| NEW YORK
NEW YORK Principles that created the Internet such as decentralization and peer-to-peer networks should be used much more to tackle some of society's most pressing issues, technology writer Steven Johnson argues in his new book.
"Increasingly, we are choosing another path, one predicated on the power of networks," Johnson writes in "Future Perfect: The Case For Progress In A Networked Age." "Not digital networks, necessarily, but instead the more general sense of the word: webs of human collaboration and exchange."
Trailblazing examples Johnson cites of such systems include 311, New York City's information hotline; Kickstarter, a web site where people seek funds for creative projects; and Wikipedia, which Johnson lauds as "a living book, growing smarter and more comprehensive every day, thanks to the loosely coordinated actions of millions of human beings across the planet."
While Johnson finds similar collaborative parallels in pre-industrial communities like Renaissance trading cities, he traces the modern trend to the 1960s. That's when engineer Paul Baran designed a decentralized, web-like military communications system that would influence the design of ARPANET, the research network that led, in turn, to the Internet.
"Traditionally, networks had involved centralized mainframes that contained far more processing power and storage capacity than the less advanced terminals connected to them," Johnson writes. "ARPANET, on the other hand, was a network of equals, of peers. No single machine had authority over the others."
In networking that decentralizes intellectual power even as it boosts it, Johnson envisions the future. He calls it "peer progressivism" and tries to show how it might reshape debates on many subjects - from capitalism's focus on short-term profits to improving the effectiveness of unionized teachers, he says.
Techies and political wonks are likely to find Johnson's ideas stimulating. It's a brew tapping both libertarian and liberal philosophies: respect for the individual but distrust of laissez-faire capitalism; support of government's role in cultivating progress but distrust of centralized planning.
Such disparate iconoclasts as liberal Vermont Senator Bernie Sanders and conservative Rep. Ron Paul of Texas influence this "new political philosophy," Johnson claims.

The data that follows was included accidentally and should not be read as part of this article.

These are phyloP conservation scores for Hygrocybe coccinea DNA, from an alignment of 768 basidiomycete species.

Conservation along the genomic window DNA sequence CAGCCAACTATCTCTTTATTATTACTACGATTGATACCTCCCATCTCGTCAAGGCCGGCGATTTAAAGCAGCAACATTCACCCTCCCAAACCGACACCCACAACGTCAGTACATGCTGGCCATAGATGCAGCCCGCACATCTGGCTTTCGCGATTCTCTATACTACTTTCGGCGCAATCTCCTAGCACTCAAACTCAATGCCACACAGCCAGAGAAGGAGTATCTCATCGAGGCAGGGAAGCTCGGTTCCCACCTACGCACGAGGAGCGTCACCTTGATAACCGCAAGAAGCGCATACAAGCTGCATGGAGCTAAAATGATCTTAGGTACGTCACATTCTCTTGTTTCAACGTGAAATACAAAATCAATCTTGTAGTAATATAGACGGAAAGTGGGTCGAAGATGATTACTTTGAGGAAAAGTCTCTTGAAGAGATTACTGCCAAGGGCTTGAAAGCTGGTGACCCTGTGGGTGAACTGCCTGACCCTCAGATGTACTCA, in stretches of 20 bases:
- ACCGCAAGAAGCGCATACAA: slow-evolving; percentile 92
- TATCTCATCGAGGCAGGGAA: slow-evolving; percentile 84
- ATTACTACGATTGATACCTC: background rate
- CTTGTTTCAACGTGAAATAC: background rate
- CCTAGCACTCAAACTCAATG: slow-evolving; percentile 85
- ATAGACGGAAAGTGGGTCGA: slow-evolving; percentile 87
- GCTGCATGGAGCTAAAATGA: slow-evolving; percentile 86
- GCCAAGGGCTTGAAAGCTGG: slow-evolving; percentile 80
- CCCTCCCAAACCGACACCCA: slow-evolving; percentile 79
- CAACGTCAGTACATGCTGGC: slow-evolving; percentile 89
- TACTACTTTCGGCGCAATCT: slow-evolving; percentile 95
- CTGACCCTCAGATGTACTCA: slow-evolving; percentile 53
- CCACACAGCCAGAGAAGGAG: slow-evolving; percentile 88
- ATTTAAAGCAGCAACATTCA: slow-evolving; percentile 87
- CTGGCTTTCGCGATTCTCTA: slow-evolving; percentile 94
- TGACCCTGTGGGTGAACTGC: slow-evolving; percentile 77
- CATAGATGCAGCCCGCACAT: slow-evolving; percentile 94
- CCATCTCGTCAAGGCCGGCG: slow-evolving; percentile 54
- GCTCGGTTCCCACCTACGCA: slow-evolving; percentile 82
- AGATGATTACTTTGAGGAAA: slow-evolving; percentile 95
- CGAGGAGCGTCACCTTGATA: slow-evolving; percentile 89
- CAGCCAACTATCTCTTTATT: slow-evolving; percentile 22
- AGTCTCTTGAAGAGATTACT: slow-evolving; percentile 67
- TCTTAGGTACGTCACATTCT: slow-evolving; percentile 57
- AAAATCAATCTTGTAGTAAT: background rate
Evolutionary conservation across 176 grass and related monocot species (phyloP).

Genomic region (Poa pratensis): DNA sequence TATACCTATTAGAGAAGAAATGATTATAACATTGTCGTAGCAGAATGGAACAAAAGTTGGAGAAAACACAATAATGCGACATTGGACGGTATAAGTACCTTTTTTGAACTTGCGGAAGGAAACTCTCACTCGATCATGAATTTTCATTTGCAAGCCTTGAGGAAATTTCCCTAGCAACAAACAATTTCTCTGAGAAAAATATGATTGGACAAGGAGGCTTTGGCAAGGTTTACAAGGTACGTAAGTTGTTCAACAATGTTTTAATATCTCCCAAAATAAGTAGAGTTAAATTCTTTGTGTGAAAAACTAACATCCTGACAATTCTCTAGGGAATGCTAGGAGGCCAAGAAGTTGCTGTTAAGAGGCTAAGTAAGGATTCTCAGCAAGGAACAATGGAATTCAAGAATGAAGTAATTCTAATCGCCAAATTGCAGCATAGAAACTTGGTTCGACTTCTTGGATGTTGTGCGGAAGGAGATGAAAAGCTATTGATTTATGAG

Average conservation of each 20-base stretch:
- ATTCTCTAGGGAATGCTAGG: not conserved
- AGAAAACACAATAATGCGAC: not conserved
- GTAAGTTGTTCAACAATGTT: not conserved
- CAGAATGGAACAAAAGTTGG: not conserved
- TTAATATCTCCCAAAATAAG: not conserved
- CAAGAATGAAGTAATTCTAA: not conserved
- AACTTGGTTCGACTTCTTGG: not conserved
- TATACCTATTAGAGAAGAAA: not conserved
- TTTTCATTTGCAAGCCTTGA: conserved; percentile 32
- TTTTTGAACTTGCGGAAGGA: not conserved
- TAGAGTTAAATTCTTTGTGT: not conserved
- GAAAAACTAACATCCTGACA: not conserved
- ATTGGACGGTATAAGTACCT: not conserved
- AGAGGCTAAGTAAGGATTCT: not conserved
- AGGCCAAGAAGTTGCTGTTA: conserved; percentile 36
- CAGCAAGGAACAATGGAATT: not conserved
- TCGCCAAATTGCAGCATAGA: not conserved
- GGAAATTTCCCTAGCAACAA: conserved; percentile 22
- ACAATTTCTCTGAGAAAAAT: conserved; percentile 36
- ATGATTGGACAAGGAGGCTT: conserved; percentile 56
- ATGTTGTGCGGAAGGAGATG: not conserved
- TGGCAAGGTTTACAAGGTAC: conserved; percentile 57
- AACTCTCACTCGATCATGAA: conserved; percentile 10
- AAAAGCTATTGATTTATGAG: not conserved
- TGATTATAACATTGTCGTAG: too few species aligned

Thus, for example, Johnson thinks patent enforcement stifles innovation. So he favors government-sponsored prizes for innovation, rather than patented property rights.
"By creating an outlandish award for a successful product," Johnson says of legislation Sanders introduced in 2011 to encourage pharmaceutical breakthroughs, "Sanders seeks to increase the network of organizations attacking the problem. And by mandating that the innovations not be shackled to the artificial monopolies of patents, these bills increase the network of people who can enhance and refine those innovations."
Businesses with "flatter" hierarchy focused on pleasing employees and customers as well as shareholders offer a more successful and creative alternative to centralized corporate structures, Johnson writes.
At Whole Foods, for example, no one is allowed to earn more than 19 times the salary of the average worker, and bonus recipients can distribute some of their rewards to others.
"The best way to maximize long-term profits is to create value for the entire interdependent business system," Johnson quotes Whole Foods CEO John Mackey as saying.
Johnson's manifesto is overwhelmingly optimistic about technology and the good will inside people. The language reflects the idealism, though his penchant for phrases like "in a world" can echo like ads for a bad science fiction movie: "in a world of peer-network media," "in a world dominated by massive states and corporations," "in a world with 311-style networks."
But, he writes, collaborative, self-made networks are the future. Everyday American life has steadily improved over the last 20 years in good economic times or bad, Johnson writes, thanks in part to the flow of "laborsaving technologies."
Though he presents statistics to support that claim, no doubt many an unemployed factory worker might dispute it.
Also, not everyone sees the empowering aspects of the Web with such optimism. Critic Jaron Lanier's 2006 essay "Digital Maoism" argued that Wikipedia and other "online collectivism" can subtly elevate group-think over individualism.
But the vision of "Future Perfect" is a refreshing tonic to fears that the Web is dehumanizing. Many of the ideas Johnson explores are provocative. Why shouldn't government generate innovation with prizes? What if, he suggests at one point, schools were structured as employee-owned businesses in which teachers were shareholders?
"The peer progressive's faith in the positive effects of the Internet rests on this democratic principle," Johnson writes. "When you give people more control over the flow of information and decision making in their communities, their social health improves - incrementally, in fits and starts, but also inexorably."
(Editing By Peter Bohan)